Deborah Salant profile picture

Deborah Salant Psychotherapy, LICSW

Not Taking New Clients

Deborah Salant is a psychotherapist with over 35 years of clinical experience. She has worked in outpatient and inpatient settings as well as private practice. She is comfortable working with many diagnoses and ages. She utilizes an array of therapeutic interventions based on the client and situation and feels that her use of self is one of her most successful treatment tools.

  • General Mental Health
  • Anxiety and Panic Disorders
  • Depression
  • Life Transitions
  • Chronic Illness, Pain and Sleep Disorders
  • $ $ $ $ $
  • Sliding Scale
    A sliding scale is a range of out of pocket fees that providers accept based on financial need.
  • Aetna
  • Out-of-pocket
Licensed in
Therapy licenses aren't like driver's licenses — each state has its own set of rules. To offer care, a provider needs to be licensed in the state you're located in when sessions are happening.
  • Massachusetts
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“I believe all actions and relationships are dynamic; no problem is ever one person’s fault or responsibility.”
What was your path to becoming a therapist?
I have always been the peacemaker and communicator in my family, so wanting to help others was a natural progression. I am fascinated by how systems work whether they involve families or coworkers. I do not have a particular focus or methodology; I believe in starting where the client is and interweaving any given number of interventions depending upon each set of dynamics (a one-size-fits-all type of therapy presents limits and rigidity to the practice). I feel I am empathic, yet I encourage responsibility for one's actions. For example, I can offer support regarding the factors that may have led you to become an alcoholic, but the consequences of alcoholism to oneself and to others must be confronted. I have worked in two locked inpatient psychiatric settings, an outpatient family guidance center for troubled adolescents, a managed care company for psychiatric reviews, and private practice. I have completed a number of trainings on working with adult children of alcoholics and family systems.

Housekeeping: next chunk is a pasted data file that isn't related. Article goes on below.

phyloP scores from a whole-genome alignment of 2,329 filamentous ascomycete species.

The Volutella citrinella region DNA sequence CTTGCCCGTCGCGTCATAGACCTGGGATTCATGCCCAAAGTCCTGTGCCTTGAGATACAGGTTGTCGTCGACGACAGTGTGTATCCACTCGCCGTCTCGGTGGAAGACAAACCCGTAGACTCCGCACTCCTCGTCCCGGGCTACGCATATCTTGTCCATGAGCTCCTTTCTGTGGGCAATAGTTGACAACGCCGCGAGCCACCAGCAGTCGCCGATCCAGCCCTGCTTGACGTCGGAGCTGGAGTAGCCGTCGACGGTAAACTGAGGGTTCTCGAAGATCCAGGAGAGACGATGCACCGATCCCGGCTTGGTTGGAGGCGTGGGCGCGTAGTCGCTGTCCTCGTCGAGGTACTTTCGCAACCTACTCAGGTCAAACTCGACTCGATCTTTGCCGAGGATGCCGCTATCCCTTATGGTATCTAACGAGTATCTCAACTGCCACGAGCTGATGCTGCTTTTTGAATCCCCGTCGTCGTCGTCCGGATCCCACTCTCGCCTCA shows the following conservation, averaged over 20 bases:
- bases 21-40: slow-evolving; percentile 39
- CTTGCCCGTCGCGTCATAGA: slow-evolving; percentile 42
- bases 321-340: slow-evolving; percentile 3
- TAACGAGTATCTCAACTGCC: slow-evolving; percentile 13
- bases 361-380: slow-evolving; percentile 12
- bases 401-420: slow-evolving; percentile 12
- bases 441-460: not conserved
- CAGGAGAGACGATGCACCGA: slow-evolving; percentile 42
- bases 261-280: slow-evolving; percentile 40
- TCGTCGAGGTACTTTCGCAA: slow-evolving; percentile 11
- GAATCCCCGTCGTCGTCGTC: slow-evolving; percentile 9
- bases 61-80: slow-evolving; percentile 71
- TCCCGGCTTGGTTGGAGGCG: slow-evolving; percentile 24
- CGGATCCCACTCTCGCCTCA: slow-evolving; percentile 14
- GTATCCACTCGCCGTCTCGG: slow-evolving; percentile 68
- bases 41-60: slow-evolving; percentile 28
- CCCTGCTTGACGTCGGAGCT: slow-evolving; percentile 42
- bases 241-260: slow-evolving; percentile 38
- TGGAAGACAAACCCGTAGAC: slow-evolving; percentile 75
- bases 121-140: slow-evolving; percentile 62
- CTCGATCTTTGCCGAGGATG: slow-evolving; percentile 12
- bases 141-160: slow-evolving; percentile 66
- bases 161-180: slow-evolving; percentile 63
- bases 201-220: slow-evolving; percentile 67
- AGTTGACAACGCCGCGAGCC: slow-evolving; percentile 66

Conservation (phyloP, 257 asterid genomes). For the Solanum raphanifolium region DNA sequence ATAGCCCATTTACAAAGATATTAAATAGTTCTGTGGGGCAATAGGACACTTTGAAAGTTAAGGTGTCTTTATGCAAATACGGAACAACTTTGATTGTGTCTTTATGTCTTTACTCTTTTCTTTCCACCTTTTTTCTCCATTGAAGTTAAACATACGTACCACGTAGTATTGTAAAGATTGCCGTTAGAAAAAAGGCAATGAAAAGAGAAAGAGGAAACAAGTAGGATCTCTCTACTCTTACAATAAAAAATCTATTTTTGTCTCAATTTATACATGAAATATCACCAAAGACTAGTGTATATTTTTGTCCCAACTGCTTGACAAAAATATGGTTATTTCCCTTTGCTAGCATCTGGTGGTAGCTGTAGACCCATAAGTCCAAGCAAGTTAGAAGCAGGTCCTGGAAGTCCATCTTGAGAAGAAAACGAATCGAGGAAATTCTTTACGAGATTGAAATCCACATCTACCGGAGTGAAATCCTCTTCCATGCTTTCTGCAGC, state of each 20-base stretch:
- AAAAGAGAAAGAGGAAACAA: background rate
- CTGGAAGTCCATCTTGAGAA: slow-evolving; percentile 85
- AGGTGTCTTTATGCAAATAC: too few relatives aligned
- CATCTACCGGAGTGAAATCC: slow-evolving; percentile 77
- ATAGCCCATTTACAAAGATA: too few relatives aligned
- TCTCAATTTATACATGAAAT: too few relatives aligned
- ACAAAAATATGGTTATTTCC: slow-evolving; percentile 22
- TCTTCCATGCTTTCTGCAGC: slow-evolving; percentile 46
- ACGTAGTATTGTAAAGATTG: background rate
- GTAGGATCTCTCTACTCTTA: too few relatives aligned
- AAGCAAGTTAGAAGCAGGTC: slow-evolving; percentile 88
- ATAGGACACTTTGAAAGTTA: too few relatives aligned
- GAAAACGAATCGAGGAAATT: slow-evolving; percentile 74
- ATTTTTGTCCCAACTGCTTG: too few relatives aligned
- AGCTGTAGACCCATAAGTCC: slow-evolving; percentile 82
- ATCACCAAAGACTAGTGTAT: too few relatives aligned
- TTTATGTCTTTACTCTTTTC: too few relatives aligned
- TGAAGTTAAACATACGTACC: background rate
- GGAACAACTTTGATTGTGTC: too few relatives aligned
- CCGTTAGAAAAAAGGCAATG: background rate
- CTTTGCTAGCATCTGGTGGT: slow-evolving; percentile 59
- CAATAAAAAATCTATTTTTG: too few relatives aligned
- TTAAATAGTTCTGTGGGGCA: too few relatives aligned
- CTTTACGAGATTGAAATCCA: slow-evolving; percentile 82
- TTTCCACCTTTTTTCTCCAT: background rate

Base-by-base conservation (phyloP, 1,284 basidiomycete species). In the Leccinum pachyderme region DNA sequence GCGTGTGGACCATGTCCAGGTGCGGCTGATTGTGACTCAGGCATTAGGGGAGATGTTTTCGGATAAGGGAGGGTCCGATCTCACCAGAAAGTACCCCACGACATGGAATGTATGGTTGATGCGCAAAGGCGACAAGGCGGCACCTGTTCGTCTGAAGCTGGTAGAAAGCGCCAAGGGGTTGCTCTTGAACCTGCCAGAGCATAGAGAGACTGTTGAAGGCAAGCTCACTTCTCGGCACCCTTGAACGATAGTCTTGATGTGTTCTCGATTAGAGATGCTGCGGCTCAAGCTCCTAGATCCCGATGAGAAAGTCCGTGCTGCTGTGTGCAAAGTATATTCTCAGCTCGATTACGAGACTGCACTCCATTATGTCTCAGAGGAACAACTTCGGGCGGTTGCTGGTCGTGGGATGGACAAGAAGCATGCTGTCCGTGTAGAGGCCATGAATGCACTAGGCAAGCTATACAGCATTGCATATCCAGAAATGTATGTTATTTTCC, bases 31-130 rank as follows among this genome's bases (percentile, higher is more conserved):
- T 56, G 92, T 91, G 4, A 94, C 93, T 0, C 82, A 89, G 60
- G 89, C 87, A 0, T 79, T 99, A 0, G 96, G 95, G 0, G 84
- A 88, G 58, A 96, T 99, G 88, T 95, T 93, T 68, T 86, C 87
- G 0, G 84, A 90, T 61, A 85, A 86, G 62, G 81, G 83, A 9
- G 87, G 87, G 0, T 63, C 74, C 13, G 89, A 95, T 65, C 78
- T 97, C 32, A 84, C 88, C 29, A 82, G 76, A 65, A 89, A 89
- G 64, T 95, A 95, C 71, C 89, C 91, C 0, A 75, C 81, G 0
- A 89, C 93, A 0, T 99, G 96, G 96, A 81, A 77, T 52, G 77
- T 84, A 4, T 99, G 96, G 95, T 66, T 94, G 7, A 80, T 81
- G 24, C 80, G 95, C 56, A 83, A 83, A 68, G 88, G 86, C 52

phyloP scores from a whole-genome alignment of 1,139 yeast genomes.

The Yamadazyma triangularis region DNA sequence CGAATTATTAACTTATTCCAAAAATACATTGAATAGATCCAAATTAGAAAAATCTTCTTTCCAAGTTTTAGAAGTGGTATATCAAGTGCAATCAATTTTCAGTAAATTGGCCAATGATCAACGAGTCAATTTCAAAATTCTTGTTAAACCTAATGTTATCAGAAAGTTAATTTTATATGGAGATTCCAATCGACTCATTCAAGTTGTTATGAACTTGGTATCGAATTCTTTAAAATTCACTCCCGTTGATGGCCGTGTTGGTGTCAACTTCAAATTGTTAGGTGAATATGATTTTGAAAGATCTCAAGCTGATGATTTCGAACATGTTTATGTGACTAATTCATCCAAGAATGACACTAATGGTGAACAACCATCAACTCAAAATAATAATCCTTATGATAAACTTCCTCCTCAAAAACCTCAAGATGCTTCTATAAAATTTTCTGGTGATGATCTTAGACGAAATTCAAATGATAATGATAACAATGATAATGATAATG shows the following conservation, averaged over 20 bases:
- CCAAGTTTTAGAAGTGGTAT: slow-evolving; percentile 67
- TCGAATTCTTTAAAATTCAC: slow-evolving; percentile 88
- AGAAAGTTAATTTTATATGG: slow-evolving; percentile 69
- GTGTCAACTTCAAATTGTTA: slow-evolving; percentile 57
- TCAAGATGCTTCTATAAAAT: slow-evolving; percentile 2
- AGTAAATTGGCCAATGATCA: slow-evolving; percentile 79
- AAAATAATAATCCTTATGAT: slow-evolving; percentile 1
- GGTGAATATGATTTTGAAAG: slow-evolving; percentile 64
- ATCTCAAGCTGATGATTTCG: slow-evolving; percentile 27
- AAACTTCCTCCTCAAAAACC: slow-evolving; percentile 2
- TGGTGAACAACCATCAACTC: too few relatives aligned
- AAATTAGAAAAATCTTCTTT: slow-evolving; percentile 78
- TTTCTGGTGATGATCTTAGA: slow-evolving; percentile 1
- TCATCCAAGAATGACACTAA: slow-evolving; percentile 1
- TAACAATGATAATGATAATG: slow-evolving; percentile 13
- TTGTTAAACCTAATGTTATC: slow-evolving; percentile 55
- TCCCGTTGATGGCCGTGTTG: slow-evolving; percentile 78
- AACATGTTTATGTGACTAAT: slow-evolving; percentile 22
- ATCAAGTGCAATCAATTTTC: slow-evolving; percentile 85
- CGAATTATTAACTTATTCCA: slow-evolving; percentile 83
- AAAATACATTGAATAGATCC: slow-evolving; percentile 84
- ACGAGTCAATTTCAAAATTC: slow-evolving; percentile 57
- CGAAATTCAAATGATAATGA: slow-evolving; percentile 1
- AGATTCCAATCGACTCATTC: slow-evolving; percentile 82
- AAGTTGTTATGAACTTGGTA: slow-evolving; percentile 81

What should someone know about working with you?
I initially try to gather a history of the client and their reason for requesting therapy at that moment. Progress can be measured in subjective reports from clients or others who may be involved in the referral process. I assign different types of homework depending on the client and the situation; this might take the form of writing letters to deceased relatives to complete the grieving process. I generally have clients complete lists of goals for therapy, which we will review at intervals. I believe all actions and relationships are dynamic; no problem is ever one person’s fault or responsibility. I think humor is a very therapeutic trait and I use it often to illustrate my points.
How do your own core values shape your approach to therapy?
My family instilled a sense of clear and clean communication channels. I find that poor communication is very pervasive and improving communication between parties offers great mental health benefits. When I am working with cultures other than my own, I use it as a teaching opportunity for the client so I can learn about their culture and what makes it distinct from mine and others. The client is empowered and I understand the parameters of that culture and how it affects the client’s belief systems as well as their actions.
What are you most excited about within the evolving mental health landscape?
I am most excited about telehealth. In addition to the sheer convenience for both clients and therapists, it tends to cut through and diminish the denial and excuses of one not pursuing mental health treatment. A lot of the excuse factors have been diminished, whether they be transportation issues, scheduling issues, or mobility issues. Telehealth also gives the client the increased sense of comfort by being in their space versus a potential sterile therapy office. That in itself can promote within the client increased feelings of control and less anxiety.
“I think humor is a very therapeutic trait and I use it often to illustrate my points.”